I'm interested to hear why ethereum choose a stack machine for contract execution. I think stack machines make sense when your building an abstraction that will execute close to physical hardware, but that's not the case for ethereum. And while it certainly makes it easier for a C-like language compiler to target, I think that there are some unintended consequences to this architecture that might seriously handicap ethereum.
First of all, there is no way for a miner to prove (or be rewarded for) a partial proof of work when executing a contract. This means that contract execution is a zero-sum risk for a miner. Keeping track of the STEPCOUNT/STEPFEE strikes me as an inelegant (and possibly non-effective) tool for minimizing the wasted work done by miners (wasted work being any work they are not rewarded for). And I don't think it will be effective safeguard against a DDOS attack to the network using a contract with an infinite loop. Because the contract balance can be "double-spent" by all miners trying to execute that contract simultaneously, there is an imbalance between the cost of the contract when a whole network of miners trying to spend it simultaneously is taken into account. One of these DDOS contracts could attack a large part of the network for a comparatively small fee for the total amount work wasted by all miners in the network.
In my opinion, something similar to a dataflow architecture would be better suited for contract execution. It could allow for partial proof of work rewards for executing a portion of a contract by a miners. Here's a hypothetical scenario on how such a machine might work:
Taking the C-like language compiler, lets alter it so that instead of producing a set of instructions, it produces an unordered list of basic blocks and a table of named registers. A basic block would be an ordered set of instructions. The load instruction(s) in a block are ordered first and take a value from a named register (clearing the register). The store instruction(s) are ordered at the end of a block and write a value to a named register. In between the loads and stores are the rest of the instructions. They would be provided a local stack, indexable registers, or temporal belt (http://ootbcomp.com/docs/belt/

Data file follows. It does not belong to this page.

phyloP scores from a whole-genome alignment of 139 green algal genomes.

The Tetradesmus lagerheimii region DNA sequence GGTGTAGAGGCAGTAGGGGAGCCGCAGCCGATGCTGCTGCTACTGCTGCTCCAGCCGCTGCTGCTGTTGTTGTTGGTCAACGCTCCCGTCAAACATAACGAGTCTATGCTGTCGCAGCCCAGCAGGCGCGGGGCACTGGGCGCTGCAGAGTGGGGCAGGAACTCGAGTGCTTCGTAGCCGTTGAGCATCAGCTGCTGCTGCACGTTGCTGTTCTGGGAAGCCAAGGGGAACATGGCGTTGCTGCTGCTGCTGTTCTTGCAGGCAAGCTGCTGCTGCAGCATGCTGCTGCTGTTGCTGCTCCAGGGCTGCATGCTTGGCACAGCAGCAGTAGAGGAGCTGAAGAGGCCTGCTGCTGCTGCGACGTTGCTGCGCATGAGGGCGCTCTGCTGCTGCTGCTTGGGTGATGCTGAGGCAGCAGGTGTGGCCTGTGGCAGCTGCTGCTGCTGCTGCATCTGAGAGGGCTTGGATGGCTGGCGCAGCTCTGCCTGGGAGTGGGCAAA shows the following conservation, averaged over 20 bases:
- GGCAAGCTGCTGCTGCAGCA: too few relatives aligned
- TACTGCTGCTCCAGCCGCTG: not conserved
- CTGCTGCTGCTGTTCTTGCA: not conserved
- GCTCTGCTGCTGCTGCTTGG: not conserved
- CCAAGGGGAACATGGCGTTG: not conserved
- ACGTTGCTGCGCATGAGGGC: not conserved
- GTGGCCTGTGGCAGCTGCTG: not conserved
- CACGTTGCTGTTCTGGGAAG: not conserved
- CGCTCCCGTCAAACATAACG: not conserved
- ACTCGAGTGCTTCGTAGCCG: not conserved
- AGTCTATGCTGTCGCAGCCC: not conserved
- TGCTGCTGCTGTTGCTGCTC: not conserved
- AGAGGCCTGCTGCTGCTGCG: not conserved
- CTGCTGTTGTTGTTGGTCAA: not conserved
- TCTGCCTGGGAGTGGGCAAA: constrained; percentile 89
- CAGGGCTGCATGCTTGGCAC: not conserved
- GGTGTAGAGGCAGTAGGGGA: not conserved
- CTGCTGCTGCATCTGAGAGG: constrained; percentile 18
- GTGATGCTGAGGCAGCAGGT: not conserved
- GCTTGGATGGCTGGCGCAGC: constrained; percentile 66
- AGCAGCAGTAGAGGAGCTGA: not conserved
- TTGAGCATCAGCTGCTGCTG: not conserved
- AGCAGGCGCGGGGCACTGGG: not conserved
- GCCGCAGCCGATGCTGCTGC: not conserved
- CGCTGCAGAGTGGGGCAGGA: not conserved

) for storing and feeding values between instructions in the block.
This would provide enough context for the contract executor (referred to as the miner) to build up the dependency relationship between basic blocks and named registers. The miner would determine if a block was executable by scanning the named register table for the registers the block loads. If every register has a value, then the block is executable. If any one register does not have a value, the block cannot execute.
Control flow would be implemented not with jump instructions, but instead by conditionally setting the name of a register in a store instruction. For example, lets say we wanted to execute a bit of C code: "a = (c > d ? b + 1 : b * c)". This could be implemented with 3 basic blocks and 5 named registers (and, in this example, using an internal stack for each block):
# basic block 1
load @c # pushes the value of the named register 'c' onto the stack
load @d # pushes the value of the named register 'd' onto the stack
ge # pops off the two values, if @c > @d, pushes 1 on the stack, otherwise 0
cpushc 'branch-1' # conditionally push the constant 'branch-1' on the stack if the top is 1 (c is > d)
npushc 'branch-2' # conditionally push the constant 'branch-2' on the stack if the top is 0 (c is not > d)
pushc 0 # push a constant value onto the stack, the value doesn't matter
swap # swap the value and the register name on the stack
pstore # pop the last two values of the stack, store the value (S[-2]) in the named register (S[-1])
# basic block 2
load @b # load the named register 'b'
load @branch-1 # load the named register 'branch-1'. This only happens if (c > d)
pop # throw away the value of @branch-1, it's not needed
pushc 1 # push the constant value '1' onto the stack
add # add 1 to @b
store @a # store the result of the addition to @a
# basic block 3
This is a pretty trivial example (and an internal stack for each block might not be the best implementation), but it hopefully shows how a conditional statement can be broken up into basic blocks. A for loop would similarly need multiple blocks: one for managing the iterations and one for executing the body of the loop. There would be a sort of flip-flop effect where each one would read and write to the other's named registers.